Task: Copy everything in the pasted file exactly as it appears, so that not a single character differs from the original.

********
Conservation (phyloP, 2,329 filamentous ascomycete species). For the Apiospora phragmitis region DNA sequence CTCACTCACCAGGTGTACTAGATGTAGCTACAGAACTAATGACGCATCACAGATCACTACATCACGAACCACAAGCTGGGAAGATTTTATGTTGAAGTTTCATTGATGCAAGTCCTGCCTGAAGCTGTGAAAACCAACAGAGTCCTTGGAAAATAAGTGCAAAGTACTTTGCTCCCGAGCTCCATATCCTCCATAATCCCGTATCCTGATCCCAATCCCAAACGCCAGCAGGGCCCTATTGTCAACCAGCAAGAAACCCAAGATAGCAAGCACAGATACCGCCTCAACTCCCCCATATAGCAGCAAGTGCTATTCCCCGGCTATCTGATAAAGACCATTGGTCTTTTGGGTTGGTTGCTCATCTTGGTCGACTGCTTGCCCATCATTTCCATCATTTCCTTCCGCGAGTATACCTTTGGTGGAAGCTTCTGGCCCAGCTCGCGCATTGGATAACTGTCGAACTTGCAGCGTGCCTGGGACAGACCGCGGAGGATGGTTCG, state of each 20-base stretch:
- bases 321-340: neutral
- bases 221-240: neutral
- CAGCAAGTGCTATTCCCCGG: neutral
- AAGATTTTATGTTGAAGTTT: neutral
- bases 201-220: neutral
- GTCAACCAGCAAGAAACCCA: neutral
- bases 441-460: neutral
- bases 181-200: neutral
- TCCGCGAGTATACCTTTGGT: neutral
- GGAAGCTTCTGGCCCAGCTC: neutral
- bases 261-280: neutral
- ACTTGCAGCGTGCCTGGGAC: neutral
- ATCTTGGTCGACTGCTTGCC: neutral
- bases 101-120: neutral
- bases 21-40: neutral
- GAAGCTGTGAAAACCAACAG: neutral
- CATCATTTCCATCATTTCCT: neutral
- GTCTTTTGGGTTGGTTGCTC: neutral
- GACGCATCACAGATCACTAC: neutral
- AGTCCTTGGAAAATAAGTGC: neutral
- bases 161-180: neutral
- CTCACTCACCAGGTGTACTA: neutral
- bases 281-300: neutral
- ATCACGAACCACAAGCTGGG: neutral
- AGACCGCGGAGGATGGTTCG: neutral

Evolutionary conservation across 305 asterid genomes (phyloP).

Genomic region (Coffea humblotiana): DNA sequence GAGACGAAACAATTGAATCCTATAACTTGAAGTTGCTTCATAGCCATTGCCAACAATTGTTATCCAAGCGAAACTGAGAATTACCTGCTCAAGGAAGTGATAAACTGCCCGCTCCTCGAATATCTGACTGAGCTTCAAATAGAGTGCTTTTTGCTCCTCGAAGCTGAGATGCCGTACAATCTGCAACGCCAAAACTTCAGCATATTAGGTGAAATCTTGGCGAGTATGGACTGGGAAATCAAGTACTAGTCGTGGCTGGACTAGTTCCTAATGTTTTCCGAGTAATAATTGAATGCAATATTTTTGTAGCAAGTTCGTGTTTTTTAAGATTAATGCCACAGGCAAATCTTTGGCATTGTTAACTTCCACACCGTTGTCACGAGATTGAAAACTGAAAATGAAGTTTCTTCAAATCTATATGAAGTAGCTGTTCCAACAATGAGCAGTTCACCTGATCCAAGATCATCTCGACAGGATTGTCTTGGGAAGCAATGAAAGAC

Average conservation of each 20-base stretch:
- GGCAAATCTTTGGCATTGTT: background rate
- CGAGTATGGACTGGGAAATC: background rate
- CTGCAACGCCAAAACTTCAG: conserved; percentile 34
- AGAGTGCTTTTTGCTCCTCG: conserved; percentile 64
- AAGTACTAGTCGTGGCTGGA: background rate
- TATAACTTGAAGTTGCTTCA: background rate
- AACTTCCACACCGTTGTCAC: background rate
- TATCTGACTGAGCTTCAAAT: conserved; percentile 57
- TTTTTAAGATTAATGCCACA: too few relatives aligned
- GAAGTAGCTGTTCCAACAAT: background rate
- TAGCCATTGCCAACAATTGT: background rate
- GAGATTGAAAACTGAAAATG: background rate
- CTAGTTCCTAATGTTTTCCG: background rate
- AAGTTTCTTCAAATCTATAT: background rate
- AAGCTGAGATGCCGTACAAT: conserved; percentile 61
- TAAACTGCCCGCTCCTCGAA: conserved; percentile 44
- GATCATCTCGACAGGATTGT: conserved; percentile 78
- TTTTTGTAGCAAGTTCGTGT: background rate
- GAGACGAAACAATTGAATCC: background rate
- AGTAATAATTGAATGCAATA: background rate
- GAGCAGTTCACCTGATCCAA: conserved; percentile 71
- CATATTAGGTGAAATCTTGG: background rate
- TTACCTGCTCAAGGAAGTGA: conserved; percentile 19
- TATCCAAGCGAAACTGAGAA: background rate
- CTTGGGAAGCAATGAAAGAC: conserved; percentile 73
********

Conservation (phyloP, 2,329 filamentous ascomycete species). For the Apiospora phragmitis region DNA sequence CTCACTCACCAGGTGTACTAGATGTAGCTACAGAACTAATGACGCATCACAGATCACTACATCACGAACCACAAGCTGGGAAGATTTTATGTTGAAGTTTCATTGATGCAAGTCCTGCCTGAAGCTGTGAAAACCAACAGAGTCCTTGGAAAATAAGTGCAAAGTACTTTGCTCCCGAGCTCCATATCCTCCATAATCCCGTATCCTGATCCCAATCCCAAACGCCAGCAGGGCCCTATTGTCAACCAGCAAGAAACCCAAGATAGCAAGCACAGATACCGCCTCAACTCCCCCATATAGCAGCAAGTGCTATTCCCCGGCTATCTGATAAAGACCATTGGTCTTTTGGGTTGGTTGCTCATCTTGGTCGACTGCTTGCCCATCATTTCCATCATTTCCTTCCGCGAGTATACCTTTGGTGGAAGCTTCTGGCCCAGCTCGCGCATTGGATAACTGTCGAACTTGCAGCGTGCCTGGGACAGACCGCGGAGGATGGTTCG, state of each 20-base stretch:
- bases 321-340: neutral
- bases 221-240: neutral
- CAGCAAGTGCTATTCCCCGG: neutral
- AAGATTTTATGTTGAAGTTT: neutral
- bases 201-220: neutral
- GTCAACCAGCAAGAAACCCA: neutral
- bases 441-460: neutral
- bases 181-200: neutral
- TCCGCGAGTATACCTTTGGT: neutral
- GGAAGCTTCTGGCCCAGCTC: neutral
- bases 261-280: neutral
- ACTTGCAGCGTGCCTGGGAC: neutral
- ATCTTGGTCGACTGCTTGCC: neutral
- bases 101-120: neutral
- bases 21-40: neutral
- GAAGCTGTGAAAACCAACAG: neutral
- CATCATTTCCATCATTTCCT: neutral
- GTCTTTTGGGTTGGTTGCTC: neutral
- GACGCATCACAGATCACTAC: neutral
- AGTCCTTGGAAAATAAGTGC: neutral
- bases 161-180: neutral
- CTCACTCACCAGGTGTACTA: neutral
- bases 281-300: neutral
- ATCACGAACCACAAGCTGGG: neutral
- AGACCGCGGAGGATGGTTCG: neutral

Evolutionary conservation across 305 asterid genomes (phyloP).

Genomic region (Coffea humblotiana): DNA sequence GAGACGAAACAATTGAATCCTATAACTTGAAGTTGCTTCATAGCCATTGCCAACAATTGTTATCCAAGCGAAACTGAGAATTACCTGCTCAAGGAAGTGATAAACTGCCCGCTCCTCGAATATCTGACTGAGCTTCAAATAGAGTGCTTTTTGCTCCTCGAAGCTGAGATGCCGTACAATCTGCAACGCCAAAACTTCAGCATATTAGGTGAAATCTTGGCGAGTATGGACTGGGAAATCAAGTACTAGTCGTGGCTGGACTAGTTCCTAATGTTTTCCGAGTAATAATTGAATGCAATATTTTTGTAGCAAGTTCGTGTTTTTTAAGATTAATGCCACAGGCAAATCTTTGGCATTGTTAACTTCCACACCGTTGTCACGAGATTGAAAACTGAAAATGAAGTTTCTTCAAATCTATATGAAGTAGCTGTTCCAACAATGAGCAGTTCACCTGATCCAAGATCATCTCGACAGGATTGTCTTGGGAAGCAATGAAAGAC

Average conservation of each 20-base stretch:
- GGCAAATCTTTGGCATTGTT: background rate
- CGAGTATGGACTGGGAAATC: background rate
- CTGCAACGCCAAAACTTCAG: conserved; percentile 34
- AGAGTGCTTTTTGCTCCTCG: conserved; percentile 64
- AAGTACTAGTCGTGGCTGGA: background rate
- TATAACTTGAAGTTGCTTCA: background rate
- AACTTCCACACCGTTGTCAC: background rate
- TATCTGACTGAGCTTCAAAT: conserved; percentile 57
- TTTTTAAGATTAATGCCACA: too few relatives aligned
- GAAGTAGCTGTTCCAACAAT: background rate
- TAGCCATTGCCAACAATTGT: background rate
- GAGATTGAAAACTGAAAATG: background rate
- CTAGTTCCTAATGTTTTCCG: background rate
- AAGTTTCTTCAAATCTATAT: background rate
- AAGCTGAGATGCCGTACAAT: conserved; percentile 61
- TAAACTGCCCGCTCCTCGAA: conserved; percentile 44
- GATCATCTCGACAGGATTGT: conserved; percentile 78
- TTTTTGTAGCAAGTTCGTGT: background rate
- GAGACGAAACAATTGAATCC: background rate
- AGTAATAATTGAATGCAATA: background rate
- GAGCAGTTCACCTGATCCAA: conserved; percentile 71
- CATATTAGGTGAAATCTTGG: background rate
- TTACCTGCTCAAGGAAGTGA: conserved; percentile 19
- TATCCAAGCGAAACTGAGAA: background rate
- CTTGGGAAGCAATGAAAGAC: conserved; percentile 73